NEW YORK, July 12, 2017 /PRNewswire/ -- S&P Dow Jones Indices today announced that the indicated dividend net increases (increases less decreases) for U.S. domestic common stocks increased $6.7 billion during Q2 2017. This is a 7.9% decrease from Q2 2016, which netted a $7.3 billion gain.
For Q2 2017, aggregate increases amounted to $9.8 billion, down 11.6% from the $11.0 billion for Q2 2016. Dividend decreases declined to $3.0 billion, from $3.7 billion for Q2 2016, an 18.8% reduction.
For the 12-month period ending June 2017, net dividend increases were up 30.9%, to $32.5 billion, compared to a $24.8 billion increase for the 12-month period ending June 2016. Dividend increases fell 8.0% to $42.1 billion for the 12-month period ending June 2017, from $45.7 billion for the 12-month period ending June 2016. Dividend decreases declined 54.0% to $9.6 billion, from $20.9 billion, for the 2016 period.
Additional results from S&P Dow Jones Indices' quarterly analysis of the dividend activity of U.S. traded issues include:
Dividend Increases (defined as an increase or initiation in dividend payments):
- 552 dividend increases were reported for Q2 2017, compared to 504 increases for Q2 2016, a 3.6% year-over-year increase.
- For the 12-month period ending June 2017, 2,614 issues increased their payments, compared to 2,675 issues for the 2016 period, a 2.3% decrease.
Dividend Decreases (defined as either a decrease or suspension in dividend payments):
- 72 issues decreased dividends for Q2 2017, compared to 158 for Q2 2016, a 54.4% year-over-year decrease.
- For the 12-month period ending June 2017, 487 issues decreased dividend payments, compared to 657 decreases for the 12-month period ending June 2016, a 25.9% decrease.
Non-S&P 500® domestic common issues paying a dividend:
- The percentage of non-S&P 500 domestic common issues paying a dividend declined to 55.6%, down from 56.0% for Q1 2017.
- The weighted dividend yield for paying issues was 2.51%, down from 2.53% for Q1 2017 and 2.69% for Q2 2016; the average yield is 3.04%, unchanged from Q1 2017.
"Dividend cuts, especially from the Energy sector, continue to decelerate with overall dividend growth remaining positive, but slow," said Howard Silverblatt, Senior Index Analyst at S&P Dow Jones Indices. "With a more stable dividend base, and interest rates starting to increase, the rate of dividend growth may pick up. Adding some fuel to yield for the third quarter will be the major banks, which received approval for increased shareholders return through dividends and buybacks. Furthermore, repatriation, if approved, could add to dividends via increases, and potentially one-time extras."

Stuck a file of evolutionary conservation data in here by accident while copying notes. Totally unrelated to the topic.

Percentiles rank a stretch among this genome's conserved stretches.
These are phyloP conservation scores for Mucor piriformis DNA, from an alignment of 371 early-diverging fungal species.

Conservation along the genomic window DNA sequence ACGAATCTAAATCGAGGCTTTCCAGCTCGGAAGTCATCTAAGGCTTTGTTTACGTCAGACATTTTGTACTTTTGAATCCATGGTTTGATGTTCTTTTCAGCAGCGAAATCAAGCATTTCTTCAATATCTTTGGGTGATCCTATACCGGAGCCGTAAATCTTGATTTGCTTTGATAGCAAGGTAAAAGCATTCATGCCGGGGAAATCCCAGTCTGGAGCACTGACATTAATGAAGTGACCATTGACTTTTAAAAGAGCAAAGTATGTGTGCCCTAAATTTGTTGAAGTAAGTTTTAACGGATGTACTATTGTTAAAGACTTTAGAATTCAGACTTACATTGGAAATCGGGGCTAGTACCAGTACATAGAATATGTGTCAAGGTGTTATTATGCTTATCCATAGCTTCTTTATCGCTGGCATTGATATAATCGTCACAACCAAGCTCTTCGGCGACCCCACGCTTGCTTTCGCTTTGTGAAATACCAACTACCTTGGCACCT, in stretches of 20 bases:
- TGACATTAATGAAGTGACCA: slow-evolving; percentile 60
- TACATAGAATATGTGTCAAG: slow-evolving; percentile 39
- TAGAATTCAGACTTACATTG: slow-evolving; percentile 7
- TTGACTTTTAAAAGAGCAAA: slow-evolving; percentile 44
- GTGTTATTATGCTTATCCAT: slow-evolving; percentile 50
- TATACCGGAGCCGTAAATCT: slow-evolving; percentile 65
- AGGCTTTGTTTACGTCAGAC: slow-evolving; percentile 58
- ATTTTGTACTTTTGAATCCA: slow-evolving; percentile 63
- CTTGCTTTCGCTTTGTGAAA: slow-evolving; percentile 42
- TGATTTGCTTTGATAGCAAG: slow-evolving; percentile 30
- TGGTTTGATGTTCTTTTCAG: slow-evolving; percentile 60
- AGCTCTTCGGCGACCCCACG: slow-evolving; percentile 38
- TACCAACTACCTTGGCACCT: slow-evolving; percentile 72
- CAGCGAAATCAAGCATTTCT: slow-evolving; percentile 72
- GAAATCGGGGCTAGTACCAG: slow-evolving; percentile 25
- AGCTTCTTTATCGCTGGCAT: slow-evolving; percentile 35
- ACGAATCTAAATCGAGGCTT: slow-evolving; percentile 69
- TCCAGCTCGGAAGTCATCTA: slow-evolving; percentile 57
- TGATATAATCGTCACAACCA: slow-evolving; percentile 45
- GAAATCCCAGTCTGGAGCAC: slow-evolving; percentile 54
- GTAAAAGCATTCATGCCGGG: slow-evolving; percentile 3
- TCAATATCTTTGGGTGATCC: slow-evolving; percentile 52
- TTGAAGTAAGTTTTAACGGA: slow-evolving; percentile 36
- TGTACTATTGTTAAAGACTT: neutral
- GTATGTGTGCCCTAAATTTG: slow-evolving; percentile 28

Large-, Mid-, and Small-Cap Dividends:
415 issues, or 82.2%, within the S&P 500 currently pay a dividend, down from 82.6% for Q1 2017. All 30 members of the Dow Jones Industrial Average® pay a dividend.
Silverblatt found that 67.8% of S&P MidCap 400® issues pay a cash dividend, up from 67.7% for Q1 2017; 51.2% of S&P SmallCap 600® issues pay a dividend, which is an increase from the 50.7% of small-cap issues paying dividends for Q1 2017.
Yields continued to vary, with large-caps at 1.99% (2.01% for Q1 2017), mid-caps at 1.53% (flat from Q1 2017) and small-caps at 1.30% (1.21% for Q1 2017).
The yields across dividend-paying market-size classifications continue to be led by larger issues, with large-caps at 2.39% (2.40% for Q1 2017), mid-caps at 2.19% (2.20% for Q1 2017) and small-caps at 2.30% (2.12% for Q1 2017).
Silverblatt notes that within the S&P 500, the average dividend increase for Q2 2017 was 10.5%, up from 10.2% for Q1 2017 and 10.4% in Q2 2016. The median increase was 8.2%, up from Q1 2017's 7.9%, but trailed the 8.3% of Q2 2016.
"The second quarter dividend payments for the S&P 500 set a new record, at $104 billion, but at this point the record may not last in the third quarter or for year-end," said Silverblatt. "At the current rate of increases, dividends are on track to post a 7% gain in 2017, compared to a 5.6% gain in 2016. Moreover, the Street expects continued gains in earnings and cash flow, as well as the potential for repatriation, all of which stimulate dividend growth."
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